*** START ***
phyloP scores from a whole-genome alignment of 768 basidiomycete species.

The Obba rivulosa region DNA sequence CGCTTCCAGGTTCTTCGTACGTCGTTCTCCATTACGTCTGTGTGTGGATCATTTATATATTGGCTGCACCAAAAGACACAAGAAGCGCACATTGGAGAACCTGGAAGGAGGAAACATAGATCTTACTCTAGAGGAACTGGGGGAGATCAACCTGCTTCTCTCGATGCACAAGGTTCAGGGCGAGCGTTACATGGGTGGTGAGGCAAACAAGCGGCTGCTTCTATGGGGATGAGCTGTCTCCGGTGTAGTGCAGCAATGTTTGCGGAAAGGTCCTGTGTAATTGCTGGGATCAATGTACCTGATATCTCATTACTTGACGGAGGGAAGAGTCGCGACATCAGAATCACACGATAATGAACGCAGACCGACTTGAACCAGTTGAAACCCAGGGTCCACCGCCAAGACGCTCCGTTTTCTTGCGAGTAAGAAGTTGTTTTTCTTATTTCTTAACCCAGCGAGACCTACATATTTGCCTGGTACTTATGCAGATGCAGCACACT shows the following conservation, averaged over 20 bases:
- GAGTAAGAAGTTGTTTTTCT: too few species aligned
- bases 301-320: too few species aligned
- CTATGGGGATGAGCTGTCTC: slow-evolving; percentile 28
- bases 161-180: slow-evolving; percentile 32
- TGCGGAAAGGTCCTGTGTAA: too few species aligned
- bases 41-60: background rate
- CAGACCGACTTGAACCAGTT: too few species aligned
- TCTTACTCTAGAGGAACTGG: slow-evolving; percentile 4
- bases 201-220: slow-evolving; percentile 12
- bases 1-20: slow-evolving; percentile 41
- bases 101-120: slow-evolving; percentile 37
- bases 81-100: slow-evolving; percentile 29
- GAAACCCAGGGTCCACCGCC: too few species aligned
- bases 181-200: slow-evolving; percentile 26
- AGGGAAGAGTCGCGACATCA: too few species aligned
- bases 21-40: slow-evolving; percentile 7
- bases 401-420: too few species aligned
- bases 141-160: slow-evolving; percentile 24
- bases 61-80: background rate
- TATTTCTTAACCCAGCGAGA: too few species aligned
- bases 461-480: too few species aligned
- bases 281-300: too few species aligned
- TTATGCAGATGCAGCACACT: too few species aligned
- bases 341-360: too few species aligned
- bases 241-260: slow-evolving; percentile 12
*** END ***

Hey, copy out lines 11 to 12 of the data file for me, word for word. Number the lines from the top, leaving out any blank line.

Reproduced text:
- bases 201-220: slow-evolving; percentile 12
- bases 1-20: slow-evolving; percentile 41